I’m not familiar with sensor hardware, and I don’t really know how an accelerometer works. But I do know that from a mathematical point of view, you wouldn’t be able to uniquely determine the orientation of a solid object knowing only the acceleration of one of its points.

Indeed, assuming known initial conditions and acceleration function of one point, say point X, one can solve the second order ODE and get the position function for that point, but that wouldn’t determine the position of the rest of the points in the solid object, because the object could perform a rotation centered on point X, leaving it unchanged. Despite all that, I have seen several claims that modern mobile phones benefit from the inclusion of accelerometer sensor in such a way that enables them to, for example, determine the orientation of the screen. I don’t understand how an IPhone would know to what position the screen was tilted. Consider the following example where the red dot indicates the location of the accelerometer sensor.

IPhone with sensor

Suppose acceleration data was processed and the motion of the sensor was determined as the red arc shown in the pictures below. How one could distinguish from the two depicted motions? Notice that the final orientation of the device is different.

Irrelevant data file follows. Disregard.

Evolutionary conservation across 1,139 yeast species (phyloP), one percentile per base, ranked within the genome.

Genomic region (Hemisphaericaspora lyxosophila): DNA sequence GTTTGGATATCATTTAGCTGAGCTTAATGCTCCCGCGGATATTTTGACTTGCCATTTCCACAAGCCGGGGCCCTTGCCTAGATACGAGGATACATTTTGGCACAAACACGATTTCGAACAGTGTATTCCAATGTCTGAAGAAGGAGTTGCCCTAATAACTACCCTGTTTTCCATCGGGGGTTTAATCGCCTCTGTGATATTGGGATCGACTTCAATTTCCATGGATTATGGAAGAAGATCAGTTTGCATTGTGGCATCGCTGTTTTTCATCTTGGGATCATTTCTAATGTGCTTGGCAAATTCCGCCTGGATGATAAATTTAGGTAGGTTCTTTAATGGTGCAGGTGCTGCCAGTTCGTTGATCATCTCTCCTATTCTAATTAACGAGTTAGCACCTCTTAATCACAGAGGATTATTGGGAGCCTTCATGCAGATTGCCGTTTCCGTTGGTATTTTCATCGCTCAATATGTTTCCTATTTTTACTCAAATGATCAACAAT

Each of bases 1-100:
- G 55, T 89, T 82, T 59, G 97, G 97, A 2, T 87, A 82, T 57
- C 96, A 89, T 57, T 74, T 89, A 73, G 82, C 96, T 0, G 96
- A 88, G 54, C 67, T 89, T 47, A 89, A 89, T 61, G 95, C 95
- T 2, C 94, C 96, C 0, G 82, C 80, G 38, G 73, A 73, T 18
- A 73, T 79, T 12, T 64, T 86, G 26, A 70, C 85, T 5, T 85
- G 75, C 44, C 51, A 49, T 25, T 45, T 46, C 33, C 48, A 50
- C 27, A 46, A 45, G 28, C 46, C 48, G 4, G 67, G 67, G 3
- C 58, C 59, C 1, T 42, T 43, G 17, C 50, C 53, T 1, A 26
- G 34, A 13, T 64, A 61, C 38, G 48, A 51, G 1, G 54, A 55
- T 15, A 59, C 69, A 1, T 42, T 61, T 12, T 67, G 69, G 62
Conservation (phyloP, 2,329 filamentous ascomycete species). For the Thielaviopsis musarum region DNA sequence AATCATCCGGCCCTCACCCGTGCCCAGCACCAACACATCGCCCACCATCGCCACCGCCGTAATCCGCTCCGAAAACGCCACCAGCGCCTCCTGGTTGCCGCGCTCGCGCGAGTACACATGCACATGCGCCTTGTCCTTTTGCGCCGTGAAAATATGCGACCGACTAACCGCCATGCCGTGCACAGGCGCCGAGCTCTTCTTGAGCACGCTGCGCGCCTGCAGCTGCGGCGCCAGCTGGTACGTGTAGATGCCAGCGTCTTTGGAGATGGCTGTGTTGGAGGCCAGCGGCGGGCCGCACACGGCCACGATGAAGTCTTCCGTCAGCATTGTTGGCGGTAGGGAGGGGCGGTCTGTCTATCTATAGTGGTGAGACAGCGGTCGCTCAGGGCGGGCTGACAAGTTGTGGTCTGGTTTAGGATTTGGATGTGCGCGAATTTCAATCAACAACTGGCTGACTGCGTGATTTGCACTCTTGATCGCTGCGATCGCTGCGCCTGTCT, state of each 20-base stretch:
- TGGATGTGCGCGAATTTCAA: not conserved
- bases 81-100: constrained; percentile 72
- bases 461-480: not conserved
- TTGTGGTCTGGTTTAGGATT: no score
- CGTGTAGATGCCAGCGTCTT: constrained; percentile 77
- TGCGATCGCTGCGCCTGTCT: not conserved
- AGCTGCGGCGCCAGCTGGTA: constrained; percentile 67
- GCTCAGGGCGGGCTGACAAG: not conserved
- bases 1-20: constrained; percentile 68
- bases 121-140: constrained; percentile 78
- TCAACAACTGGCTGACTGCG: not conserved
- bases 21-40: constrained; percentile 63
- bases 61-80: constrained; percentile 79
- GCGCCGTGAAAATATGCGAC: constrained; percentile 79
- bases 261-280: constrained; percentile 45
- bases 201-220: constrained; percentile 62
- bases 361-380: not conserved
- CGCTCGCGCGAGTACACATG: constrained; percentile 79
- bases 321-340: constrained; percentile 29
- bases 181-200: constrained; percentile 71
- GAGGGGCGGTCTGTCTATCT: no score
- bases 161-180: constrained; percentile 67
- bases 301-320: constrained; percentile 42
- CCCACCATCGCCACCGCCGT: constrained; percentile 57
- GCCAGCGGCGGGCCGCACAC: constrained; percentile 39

Two ambiguous Iphone motions

Thanks for reading.

Edit: Regarding some comments made, I want to clarify that by one accelerometer, I mean one that would be able to register accelerations in all 3 dimensions. That way, upon integration I would get the spacial (3D) trajectory of the point. I believe the issue I describe here holds even in such scenario.

  • $\begingroup$ Note that velocity is dependent upon direction; therefore, rotations about a fixed axis are a type of acceleration too. $\endgroup$
    – ChronusZed
    Mar 7 '15 at 0:53
  • $\begingroup$ @Ethan yes I know, but the problem is that by looking only at the acceleration you can't uniquely determine the movement that caused it. $\endgroup$ Mar 7 '15 at 1:04
  • $\begingroup$ I don't see why it couldn't tell the difference. It looks to me that the force applied during the motion acts in different directions. $\endgroup$
    – Kyle Kanos
    Mar 7 '15 at 1:31
  • 2
    $\begingroup$ When manufacturers say "an accelerometer", they likely mean a tiny surface-mount package containing three accelerometers mounted at right angles to one another. $\endgroup$ Mar 7 '15 at 3:01

Imagine the rigid body was rotated around the accelerometer. It would be hard to detect to motion (though probably not impossible) making one need two.

  • $\begingroup$ Please see edit. $\endgroup$ Mar 7 '15 at 4:17

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